When it comes to the question as to what extent authorities in a state should be bound by the laws of the state (which they often make themselves), there seem to be two main viewpoints, one of them being the extreme opposite of the other:

The first viewpoint is that authorities stand "above the law". This idea seems to be what underlies the "immunity paragraphs" still found in many legal codes which grant heads of state (sometimes also members of parliament and other high-ranking officials) legal immunity from prosecution, effectively exempting them from the legal system applying to everyone else.

The second viewpoint is that nobody stands above the law, least of all those who make it. This viewpoint is often taken when discussing shortcomings of politicians in modern society, which usually wants to see such misdeeds punished far more harshly that it would for ordinary people.

Clearly, the first viewpoint is the older one. How has the second one evolved, and how old is it? Which ethicists are the main defenders of the two?

  • 1
    I think a classical formulation is that for authorities, everything not (explicitly) permitted is forbidden; whereas the opposite is the case for citizens (everything not explicitly forbidden by law is permitted.)
    – Joseph Weissman
    Commented Feb 27, 2014 at 16:38
  • @JosephWeissman not (explicitly) permitted by whom? Citizens, state...?
    – Lucas
    Commented Mar 30, 2014 at 14:22
  • @Lucas according to Wikipedia this is a constitutional principle of British law; so presumably "permitted" is to be read in the context of the juridical apparatus
    – Joseph Weissman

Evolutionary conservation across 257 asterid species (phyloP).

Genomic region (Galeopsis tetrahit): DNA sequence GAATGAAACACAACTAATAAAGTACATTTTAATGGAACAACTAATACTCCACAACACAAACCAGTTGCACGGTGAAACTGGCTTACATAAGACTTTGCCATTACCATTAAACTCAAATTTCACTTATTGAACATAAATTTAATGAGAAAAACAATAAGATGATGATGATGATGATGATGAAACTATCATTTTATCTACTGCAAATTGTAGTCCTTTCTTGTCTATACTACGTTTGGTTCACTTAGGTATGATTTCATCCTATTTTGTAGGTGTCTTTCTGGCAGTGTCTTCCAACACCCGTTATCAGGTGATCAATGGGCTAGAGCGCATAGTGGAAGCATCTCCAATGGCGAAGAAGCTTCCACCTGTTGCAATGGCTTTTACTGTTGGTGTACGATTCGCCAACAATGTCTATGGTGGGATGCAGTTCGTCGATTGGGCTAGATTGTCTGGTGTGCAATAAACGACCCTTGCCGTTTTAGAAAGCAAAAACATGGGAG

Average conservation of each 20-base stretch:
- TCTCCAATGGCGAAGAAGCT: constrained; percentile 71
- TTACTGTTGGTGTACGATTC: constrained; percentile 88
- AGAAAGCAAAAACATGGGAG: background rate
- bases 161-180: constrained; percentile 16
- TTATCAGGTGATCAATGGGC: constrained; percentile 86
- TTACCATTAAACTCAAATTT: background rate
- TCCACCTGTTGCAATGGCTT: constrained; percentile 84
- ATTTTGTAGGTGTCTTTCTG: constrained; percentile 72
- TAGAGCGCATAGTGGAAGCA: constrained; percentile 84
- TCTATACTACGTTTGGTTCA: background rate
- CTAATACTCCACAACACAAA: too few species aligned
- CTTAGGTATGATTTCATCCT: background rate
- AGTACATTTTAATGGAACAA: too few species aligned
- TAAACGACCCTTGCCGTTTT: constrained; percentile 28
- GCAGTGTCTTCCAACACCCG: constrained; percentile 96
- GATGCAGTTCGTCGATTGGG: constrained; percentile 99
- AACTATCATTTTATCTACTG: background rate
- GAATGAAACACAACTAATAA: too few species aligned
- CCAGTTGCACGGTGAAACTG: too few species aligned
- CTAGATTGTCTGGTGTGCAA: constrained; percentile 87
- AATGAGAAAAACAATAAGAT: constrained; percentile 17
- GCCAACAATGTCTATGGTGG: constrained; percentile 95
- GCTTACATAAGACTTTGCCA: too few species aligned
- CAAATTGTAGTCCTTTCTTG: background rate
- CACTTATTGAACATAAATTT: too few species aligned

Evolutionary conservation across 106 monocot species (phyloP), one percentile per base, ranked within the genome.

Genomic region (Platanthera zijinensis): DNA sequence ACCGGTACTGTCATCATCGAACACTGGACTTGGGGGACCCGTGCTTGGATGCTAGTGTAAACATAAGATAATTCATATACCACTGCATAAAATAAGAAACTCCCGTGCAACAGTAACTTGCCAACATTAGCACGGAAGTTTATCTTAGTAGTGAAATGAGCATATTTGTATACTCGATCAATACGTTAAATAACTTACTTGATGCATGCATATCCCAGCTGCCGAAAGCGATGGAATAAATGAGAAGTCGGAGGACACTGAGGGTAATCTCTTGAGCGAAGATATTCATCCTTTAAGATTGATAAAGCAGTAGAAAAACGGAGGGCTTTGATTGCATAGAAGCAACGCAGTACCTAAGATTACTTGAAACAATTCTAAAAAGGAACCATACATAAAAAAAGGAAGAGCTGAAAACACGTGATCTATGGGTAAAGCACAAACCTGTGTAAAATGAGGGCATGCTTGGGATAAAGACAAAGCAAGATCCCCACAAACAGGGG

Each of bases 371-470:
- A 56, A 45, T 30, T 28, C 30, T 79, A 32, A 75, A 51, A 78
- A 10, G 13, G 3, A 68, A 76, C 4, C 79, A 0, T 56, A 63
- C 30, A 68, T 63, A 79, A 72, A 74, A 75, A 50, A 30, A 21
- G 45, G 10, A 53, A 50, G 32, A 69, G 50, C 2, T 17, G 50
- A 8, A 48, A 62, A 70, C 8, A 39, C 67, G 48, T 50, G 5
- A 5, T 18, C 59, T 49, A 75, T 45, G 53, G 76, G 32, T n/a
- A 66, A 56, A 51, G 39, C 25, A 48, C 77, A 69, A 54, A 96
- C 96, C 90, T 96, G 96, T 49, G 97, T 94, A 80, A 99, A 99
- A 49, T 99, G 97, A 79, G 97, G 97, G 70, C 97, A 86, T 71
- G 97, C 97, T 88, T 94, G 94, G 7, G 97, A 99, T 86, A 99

Commented Mar 30, 2014 at 22:20
  • @JosephWeissman Thanks. It's a very elegant principle - but perhaps I think just that because I've grown up with it in the background.
    – Lucas
    Commented Mar 30, 2014 at 22:38

4 Answers 4


I'm new to the site and don't exactly understand how strict is your classification of "ethicists", so I'll name the philosophers I know.

The first viewpoint is definetely older and extends from divine right to authors such as Carl Schmitt. Schmitt said that the POWER is in the hands of he who DECIDES about the state of exception. The sovereign is the one who decides when the law system begins, ends and of what it is constituted. If he can suspend the efficacy of norms, he is outside of their power, above them.

Hanks Kelsen, who spent a great part of his life arguing against Schimmit, believed that the legal system derived from the Grundnorm, or basic norm. Those who create a state's Constitution, based on the common perspectives of the people it affects, are but representing their will. After it's completion, the Constitution is above all. If that text grows old, it can either be changed, reinterpreted, or put aside for the making of a new one.

What I think is most important is not choosing sides, but understanding that, no matter what, Law is violence, as Walter Benjamin noticed, and is always the imposition of the will of some over the majority.

I don't think I've answered your question and I know I have serious english issues, but I recommend the reading of Kelsen's "Pure Theory of Law", Schmitt's "Political Theology" and Benjamin's essay "Critique of Violence".

  • Welcome to Philosophy.SE! Good answer. There are viewpoints of Law that disagree with what Walter Benjamin says, see for example Hayek and how he distinguishes between Law and Legislation. You may be right, but I think the statement needs more backing. Commented Jul 22, 2014 at 18:55
  • Thanks a lot, James, for the cumpliment and the reference. I'll surely look into it. I'm only starting my studies on the state of exception theory (Schmitt, Agamben, Hardt & Negri) and still lack the aptitude with the english language to discuss such matters deeply. My readings have been limited to Law philosophers and political scientists so far. Maybe you guys could recommend me some ethicists (not that I want to start labelling things), who deal with this subject. Commented Jul 22, 2014 at 19:34

In antiquity, there was already a tradition similar to the "nobody stands above the law, least of all those who make it" approach. It was however more of an approach of giving leaders a very short leash and calling them to account.

In Greece, there was a tradition of euthyna. Generals (strategoi) were given latitude in how affairs were conducted, but at the end of the term were called to account for what they did and potentially penalized. A similar practice happened with Roman consuls.